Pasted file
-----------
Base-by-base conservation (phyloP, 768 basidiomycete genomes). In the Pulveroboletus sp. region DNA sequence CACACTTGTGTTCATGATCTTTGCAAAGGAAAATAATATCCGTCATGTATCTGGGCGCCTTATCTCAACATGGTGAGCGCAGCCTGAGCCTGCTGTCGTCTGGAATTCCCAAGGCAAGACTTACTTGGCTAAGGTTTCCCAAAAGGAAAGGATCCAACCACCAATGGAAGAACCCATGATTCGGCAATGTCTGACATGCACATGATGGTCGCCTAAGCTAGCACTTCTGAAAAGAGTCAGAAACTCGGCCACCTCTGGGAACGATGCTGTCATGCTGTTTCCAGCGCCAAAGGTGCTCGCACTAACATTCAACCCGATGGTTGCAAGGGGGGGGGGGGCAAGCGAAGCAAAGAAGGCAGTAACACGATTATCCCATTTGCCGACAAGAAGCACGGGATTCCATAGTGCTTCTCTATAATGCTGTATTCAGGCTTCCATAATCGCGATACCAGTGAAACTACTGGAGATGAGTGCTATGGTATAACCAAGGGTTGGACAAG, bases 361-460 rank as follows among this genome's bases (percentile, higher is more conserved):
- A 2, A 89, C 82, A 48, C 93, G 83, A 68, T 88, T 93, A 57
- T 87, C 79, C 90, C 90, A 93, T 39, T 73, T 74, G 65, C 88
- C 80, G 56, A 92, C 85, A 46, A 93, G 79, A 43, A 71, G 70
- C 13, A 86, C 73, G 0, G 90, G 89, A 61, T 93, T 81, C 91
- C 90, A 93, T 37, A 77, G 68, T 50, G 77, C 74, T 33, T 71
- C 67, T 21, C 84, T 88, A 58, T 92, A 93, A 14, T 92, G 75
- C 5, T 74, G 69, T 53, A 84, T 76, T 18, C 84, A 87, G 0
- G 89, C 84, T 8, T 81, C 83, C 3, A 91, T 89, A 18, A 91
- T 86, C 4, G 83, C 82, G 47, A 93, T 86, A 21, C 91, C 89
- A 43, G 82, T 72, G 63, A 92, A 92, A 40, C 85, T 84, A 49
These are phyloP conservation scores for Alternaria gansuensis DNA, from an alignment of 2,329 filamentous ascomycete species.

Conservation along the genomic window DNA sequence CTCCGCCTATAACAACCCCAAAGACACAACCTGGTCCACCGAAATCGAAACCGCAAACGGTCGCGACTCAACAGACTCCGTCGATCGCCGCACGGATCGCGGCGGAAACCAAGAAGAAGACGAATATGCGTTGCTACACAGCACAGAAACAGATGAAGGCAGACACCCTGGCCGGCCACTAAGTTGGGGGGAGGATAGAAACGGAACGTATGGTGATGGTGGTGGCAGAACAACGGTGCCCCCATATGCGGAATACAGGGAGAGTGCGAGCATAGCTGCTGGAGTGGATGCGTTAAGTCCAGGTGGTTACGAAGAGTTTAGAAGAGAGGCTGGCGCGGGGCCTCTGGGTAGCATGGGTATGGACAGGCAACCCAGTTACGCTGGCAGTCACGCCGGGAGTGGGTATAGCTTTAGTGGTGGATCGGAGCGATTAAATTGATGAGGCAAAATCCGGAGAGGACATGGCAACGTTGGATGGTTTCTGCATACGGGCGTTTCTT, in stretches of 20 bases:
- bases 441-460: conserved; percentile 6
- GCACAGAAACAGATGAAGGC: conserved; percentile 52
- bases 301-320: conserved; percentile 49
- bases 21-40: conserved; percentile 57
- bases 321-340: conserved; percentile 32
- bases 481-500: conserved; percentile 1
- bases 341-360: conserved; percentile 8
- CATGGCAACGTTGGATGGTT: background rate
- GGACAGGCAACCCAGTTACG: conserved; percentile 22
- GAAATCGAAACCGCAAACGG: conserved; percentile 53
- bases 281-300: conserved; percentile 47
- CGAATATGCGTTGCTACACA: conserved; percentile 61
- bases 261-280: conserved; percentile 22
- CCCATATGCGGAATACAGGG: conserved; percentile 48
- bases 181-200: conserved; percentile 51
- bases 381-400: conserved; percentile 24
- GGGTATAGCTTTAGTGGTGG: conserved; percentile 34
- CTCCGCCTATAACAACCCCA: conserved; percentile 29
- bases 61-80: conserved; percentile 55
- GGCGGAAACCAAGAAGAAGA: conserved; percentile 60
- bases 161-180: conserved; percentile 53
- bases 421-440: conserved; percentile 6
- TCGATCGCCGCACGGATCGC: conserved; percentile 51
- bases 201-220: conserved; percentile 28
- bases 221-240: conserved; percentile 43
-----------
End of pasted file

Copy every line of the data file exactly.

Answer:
Base-by-base conservation (phyloP, 768 basidiomycete genomes). In the Pulveroboletus sp. region DNA sequence CACACTTGTGTTCATGATCTTTGCAAAGGAAAATAATATCCGTCATGTATCTGGGCGCCTTATCTCAACATGGTGAGCGCAGCCTGAGCCTGCTGTCGTCTGGAATTCCCAAGGCAAGACTTACTTGGCTAAGGTTTCCCAAAAGGAAAGGATCCAACCACCAATGGAAGAACCCATGATTCGGCAATGTCTGACATGCACATGATGGTCGCCTAAGCTAGCACTTCTGAAAAGAGTCAGAAACTCGGCCACCTCTGGGAACGATGCTGTCATGCTGTTTCCAGCGCCAAAGGTGCTCGCACTAACATTCAACCCGATGGTTGCAAGGGGGGGGGGGGCAAGCGAAGCAAAGAAGGCAGTAACACGATTATCCCATTTGCCGACAAGAAGCACGGGATTCCATAGTGCTTCTCTATAATGCTGTATTCAGGCTTCCATAATCGCGATACCAGTGAAACTACTGGAGATGAGTGCTATGGTATAACCAAGGGTTGGACAAG, bases 361-460 rank as follows among this genome's bases (percentile, higher is more conserved):
- A 2, A 89, C 82, A 48, C 93, G 83, A 68, T 88, T 93, A 57
- T 87, C 79, C 90, C 90, A 93, T 39, T 73, T 74, G 65, C 88
- C 80, G 56, A 92, C 85, A 46, A 93, G 79, A 43, A 71, G 70
- C 13, A 86, C 73, G 0, G 90, G 89, A 61, T 93, T 81, C 91
- C 90, A 93, T 37, A 77, G 68, T 50, G 77, C 74, T 33, T 71
- C 67, T 21, C 84, T 88, A 58, T 92, A 93, A 14, T 92, G 75
- C 5, T 74, G 69, T 53, A 84, T 76, T 18, C 84, A 87, G 0
- G 89, C 84, T 8, T 81, C 83, C 3, A 91, T 89, A 18, A 91
- T 86, C 4, G 83, C 82, G 47, A 93, T 86, A 21, C 91, C 89
- A 43, G 82, T 72, G 63, A 92, A 92, A 40, C 85, T 84, A 49
These are phyloP conservation scores for Alternaria gansuensis DNA, from an alignment of 2,329 filamentous ascomycete species.

Conservation along the genomic window DNA sequence CTCCGCCTATAACAACCCCAAAGACACAACCTGGTCCACCGAAATCGAAACCGCAAACGGTCGCGACTCAACAGACTCCGTCGATCGCCGCACGGATCGCGGCGGAAACCAAGAAGAAGACGAATATGCGTTGCTACACAGCACAGAAACAGATGAAGGCAGACACCCTGGCCGGCCACTAAGTTGGGGGGAGGATAGAAACGGAACGTATGGTGATGGTGGTGGCAGAACAACGGTGCCCCCATATGCGGAATACAGGGAGAGTGCGAGCATAGCTGCTGGAGTGGATGCGTTAAGTCCAGGTGGTTACGAAGAGTTTAGAAGAGAGGCTGGCGCGGGGCCTCTGGGTAGCATGGGTATGGACAGGCAACCCAGTTACGCTGGCAGTCACGCCGGGAGTGGGTATAGCTTTAGTGGTGGATCGGAGCGATTAAATTGATGAGGCAAAATCCGGAGAGGACATGGCAACGTTGGATGGTTTCTGCATACGGGCGTTTCTT, in stretches of 20 bases:
- bases 441-460: conserved; percentile 6
- GCACAGAAACAGATGAAGGC: conserved; percentile 52
- bases 301-320: conserved; percentile 49
- bases 21-40: conserved; percentile 57
- bases 321-340: conserved; percentile 32
- bases 481-500: conserved; percentile 1
- bases 341-360: conserved; percentile 8
- CATGGCAACGTTGGATGGTT: background rate
- GGACAGGCAACCCAGTTACG: conserved; percentile 22
- GAAATCGAAACCGCAAACGG: conserved; percentile 53
- bases 281-300: conserved; percentile 47
- CGAATATGCGTTGCTACACA: conserved; percentile 61
- bases 261-280: conserved; percentile 22
- CCCATATGCGGAATACAGGG: conserved; percentile 48
- bases 181-200: conserved; percentile 51
- bases 381-400: conserved; percentile 24
- GGGTATAGCTTTAGTGGTGG: conserved; percentile 34
- CTCCGCCTATAACAACCCCA: conserved; percentile 29
- bases 61-80: conserved; percentile 55
- GGCGGAAACCAAGAAGAAGA: conserved; percentile 60
- bases 161-180: conserved; percentile 53
- bases 421-440: conserved; percentile 6
- TCGATCGCCGCACGGATCGC: conserved; percentile 51
- bases 201-220: conserved; percentile 28
- bases 221-240: conserved; percentile 43